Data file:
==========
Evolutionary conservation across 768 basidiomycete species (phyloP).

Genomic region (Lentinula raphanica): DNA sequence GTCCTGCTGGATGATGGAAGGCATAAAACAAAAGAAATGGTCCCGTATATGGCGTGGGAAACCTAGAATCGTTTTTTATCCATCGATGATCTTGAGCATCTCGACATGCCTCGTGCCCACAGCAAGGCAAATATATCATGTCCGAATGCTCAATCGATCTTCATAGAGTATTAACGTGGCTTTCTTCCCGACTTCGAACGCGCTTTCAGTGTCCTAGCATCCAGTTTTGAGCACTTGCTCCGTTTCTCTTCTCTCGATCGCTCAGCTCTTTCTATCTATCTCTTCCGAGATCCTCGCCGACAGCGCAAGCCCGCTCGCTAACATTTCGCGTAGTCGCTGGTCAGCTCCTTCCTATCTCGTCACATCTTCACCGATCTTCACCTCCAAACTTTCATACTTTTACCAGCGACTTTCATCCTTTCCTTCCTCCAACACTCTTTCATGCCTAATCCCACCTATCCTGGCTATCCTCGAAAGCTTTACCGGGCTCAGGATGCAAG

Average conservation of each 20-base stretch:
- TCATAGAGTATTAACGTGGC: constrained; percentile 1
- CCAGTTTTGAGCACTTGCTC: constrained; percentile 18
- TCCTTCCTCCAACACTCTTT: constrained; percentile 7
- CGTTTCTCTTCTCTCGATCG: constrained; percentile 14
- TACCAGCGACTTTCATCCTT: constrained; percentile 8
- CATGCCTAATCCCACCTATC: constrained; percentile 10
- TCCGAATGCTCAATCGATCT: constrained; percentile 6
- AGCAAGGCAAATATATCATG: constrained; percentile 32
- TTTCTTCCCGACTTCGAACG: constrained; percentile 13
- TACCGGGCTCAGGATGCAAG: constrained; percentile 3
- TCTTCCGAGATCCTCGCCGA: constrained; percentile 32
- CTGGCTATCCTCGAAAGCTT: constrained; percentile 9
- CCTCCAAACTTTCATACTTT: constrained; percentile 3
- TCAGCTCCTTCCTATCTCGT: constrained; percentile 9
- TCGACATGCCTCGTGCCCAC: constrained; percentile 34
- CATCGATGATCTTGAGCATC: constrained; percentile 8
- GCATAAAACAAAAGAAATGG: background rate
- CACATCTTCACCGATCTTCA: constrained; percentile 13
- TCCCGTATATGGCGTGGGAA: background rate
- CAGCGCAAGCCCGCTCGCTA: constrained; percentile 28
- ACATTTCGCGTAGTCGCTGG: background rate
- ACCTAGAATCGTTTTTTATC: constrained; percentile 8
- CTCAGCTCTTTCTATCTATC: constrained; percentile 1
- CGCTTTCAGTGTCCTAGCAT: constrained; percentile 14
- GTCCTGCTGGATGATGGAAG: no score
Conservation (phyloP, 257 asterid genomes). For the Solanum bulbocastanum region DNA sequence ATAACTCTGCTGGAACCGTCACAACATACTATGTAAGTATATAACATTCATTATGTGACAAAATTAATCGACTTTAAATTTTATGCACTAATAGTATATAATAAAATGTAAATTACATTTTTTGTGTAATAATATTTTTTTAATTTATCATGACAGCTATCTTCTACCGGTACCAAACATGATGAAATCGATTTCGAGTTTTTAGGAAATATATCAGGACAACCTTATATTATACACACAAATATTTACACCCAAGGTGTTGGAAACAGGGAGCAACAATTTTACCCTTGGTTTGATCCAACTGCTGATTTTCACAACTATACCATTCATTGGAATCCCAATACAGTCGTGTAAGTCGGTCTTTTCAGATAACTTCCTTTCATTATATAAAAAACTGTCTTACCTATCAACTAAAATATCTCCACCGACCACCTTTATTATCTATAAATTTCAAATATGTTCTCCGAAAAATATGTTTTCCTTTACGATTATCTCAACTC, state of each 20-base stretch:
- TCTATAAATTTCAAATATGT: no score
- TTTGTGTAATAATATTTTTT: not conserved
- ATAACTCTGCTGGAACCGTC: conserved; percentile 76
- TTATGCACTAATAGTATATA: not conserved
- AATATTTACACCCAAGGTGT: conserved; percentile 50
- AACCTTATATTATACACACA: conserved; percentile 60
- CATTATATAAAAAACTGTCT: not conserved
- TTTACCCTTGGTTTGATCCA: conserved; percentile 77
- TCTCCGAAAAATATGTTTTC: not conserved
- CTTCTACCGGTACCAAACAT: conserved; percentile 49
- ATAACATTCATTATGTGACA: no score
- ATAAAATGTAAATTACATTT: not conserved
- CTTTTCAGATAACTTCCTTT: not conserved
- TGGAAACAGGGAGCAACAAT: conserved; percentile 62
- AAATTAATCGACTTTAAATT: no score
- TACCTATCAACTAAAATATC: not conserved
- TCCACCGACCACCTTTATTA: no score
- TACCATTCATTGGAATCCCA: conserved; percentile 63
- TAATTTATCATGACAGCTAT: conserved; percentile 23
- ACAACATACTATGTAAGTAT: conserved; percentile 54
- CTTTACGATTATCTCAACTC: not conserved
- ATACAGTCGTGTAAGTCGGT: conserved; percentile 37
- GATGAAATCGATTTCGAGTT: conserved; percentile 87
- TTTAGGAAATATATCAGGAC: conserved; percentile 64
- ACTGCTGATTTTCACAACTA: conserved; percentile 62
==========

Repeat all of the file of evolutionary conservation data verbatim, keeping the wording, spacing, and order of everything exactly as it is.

Evolutionary conservation across 768 basidiomycete species (phyloP).

Genomic region (Lentinula raphanica): DNA sequence GTCCTGCTGGATGATGGAAGGCATAAAACAAAAGAAATGGTCCCGTATATGGCGTGGGAAACCTAGAATCGTTTTTTATCCATCGATGATCTTGAGCATCTCGACATGCCTCGTGCCCACAGCAAGGCAAATATATCATGTCCGAATGCTCAATCGATCTTCATAGAGTATTAACGTGGCTTTCTTCCCGACTTCGAACGCGCTTTCAGTGTCCTAGCATCCAGTTTTGAGCACTTGCTCCGTTTCTCTTCTCTCGATCGCTCAGCTCTTTCTATCTATCTCTTCCGAGATCCTCGCCGACAGCGCAAGCCCGCTCGCTAACATTTCGCGTAGTCGCTGGTCAGCTCCTTCCTATCTCGTCACATCTTCACCGATCTTCACCTCCAAACTTTCATACTTTTACCAGCGACTTTCATCCTTTCCTTCCTCCAACACTCTTTCATGCCTAATCCCACCTATCCTGGCTATCCTCGAAAGCTTTACCGGGCTCAGGATGCAAG

Average conservation of each 20-base stretch:
- TCATAGAGTATTAACGTGGC: constrained; percentile 1
- CCAGTTTTGAGCACTTGCTC: constrained; percentile 18
- TCCTTCCTCCAACACTCTTT: constrained; percentile 7
- CGTTTCTCTTCTCTCGATCG: constrained; percentile 14
- TACCAGCGACTTTCATCCTT: constrained; percentile 8
- CATGCCTAATCCCACCTATC: constrained; percentile 10
- TCCGAATGCTCAATCGATCT: constrained; percentile 6
- AGCAAGGCAAATATATCATG: constrained; percentile 32
- TTTCTTCCCGACTTCGAACG: constrained; percentile 13
- TACCGGGCTCAGGATGCAAG: constrained; percentile 3
- TCTTCCGAGATCCTCGCCGA: constrained; percentile 32
- CTGGCTATCCTCGAAAGCTT: constrained; percentile 9
- CCTCCAAACTTTCATACTTT: constrained; percentile 3
- TCAGCTCCTTCCTATCTCGT: constrained; percentile 9
- TCGACATGCCTCGTGCCCAC: constrained; percentile 34
- CATCGATGATCTTGAGCATC: constrained; percentile 8
- GCATAAAACAAAAGAAATGG: background rate
- CACATCTTCACCGATCTTCA: constrained; percentile 13
- TCCCGTATATGGCGTGGGAA: background rate
- CAGCGCAAGCCCGCTCGCTA: constrained; percentile 28
- ACATTTCGCGTAGTCGCTGG: background rate
- ACCTAGAATCGTTTTTTATC: constrained; percentile 8
- CTCAGCTCTTTCTATCTATC: constrained; percentile 1
- CGCTTTCAGTGTCCTAGCAT: constrained; percentile 14
- GTCCTGCTGGATGATGGAAG: no score
Conservation (phyloP, 257 asterid genomes). For the Solanum bulbocastanum region DNA sequence ATAACTCTGCTGGAACCGTCACAACATACTATGTAAGTATATAACATTCATTATGTGACAAAATTAATCGACTTTAAATTTTATGCACTAATAGTATATAATAAAATGTAAATTACATTTTTTGTGTAATAATATTTTTTTAATTTATCATGACAGCTATCTTCTACCGGTACCAAACATGATGAAATCGATTTCGAGTTTTTAGGAAATATATCAGGACAACCTTATATTATACACACAAATATTTACACCCAAGGTGTTGGAAACAGGGAGCAACAATTTTACCCTTGGTTTGATCCAACTGCTGATTTTCACAACTATACCATTCATTGGAATCCCAATACAGTCGTGTAAGTCGGTCTTTTCAGATAACTTCCTTTCATTATATAAAAAACTGTCTTACCTATCAACTAAAATATCTCCACCGACCACCTTTATTATCTATAAATTTCAAATATGTTCTCCGAAAAATATGTTTTCCTTTACGATTATCTCAACTC, state of each 20-base stretch:
- TCTATAAATTTCAAATATGT: no score
- TTTGTGTAATAATATTTTTT: not conserved
- ATAACTCTGCTGGAACCGTC: conserved; percentile 76
- TTATGCACTAATAGTATATA: not conserved
- AATATTTACACCCAAGGTGT: conserved; percentile 50
- AACCTTATATTATACACACA: conserved; percentile 60
- CATTATATAAAAAACTGTCT: not conserved
- TTTACCCTTGGTTTGATCCA: conserved; percentile 77
- TCTCCGAAAAATATGTTTTC: not conserved
- CTTCTACCGGTACCAAACAT: conserved; percentile 49
- ATAACATTCATTATGTGACA: no score
- ATAAAATGTAAATTACATTT: not conserved
- CTTTTCAGATAACTTCCTTT: not conserved
- TGGAAACAGGGAGCAACAAT: conserved; percentile 62
- AAATTAATCGACTTTAAATT: no score
- TACCTATCAACTAAAATATC: not conserved
- TCCACCGACCACCTTTATTA: no score
- TACCATTCATTGGAATCCCA: conserved; percentile 63
- TAATTTATCATGACAGCTAT: conserved; percentile 23
- ACAACATACTATGTAAGTAT: conserved; percentile 54
- CTTTACGATTATCTCAACTC: not conserved
- ATACAGTCGTGTAAGTCGGT: conserved; percentile 37
- GATGAAATCGATTTCGAGTT: conserved; percentile 87
- TTTAGGAAATATATCAGGAC: conserved; percentile 64
- ACTGCTGATTTTCACAACTA: conserved; percentile 62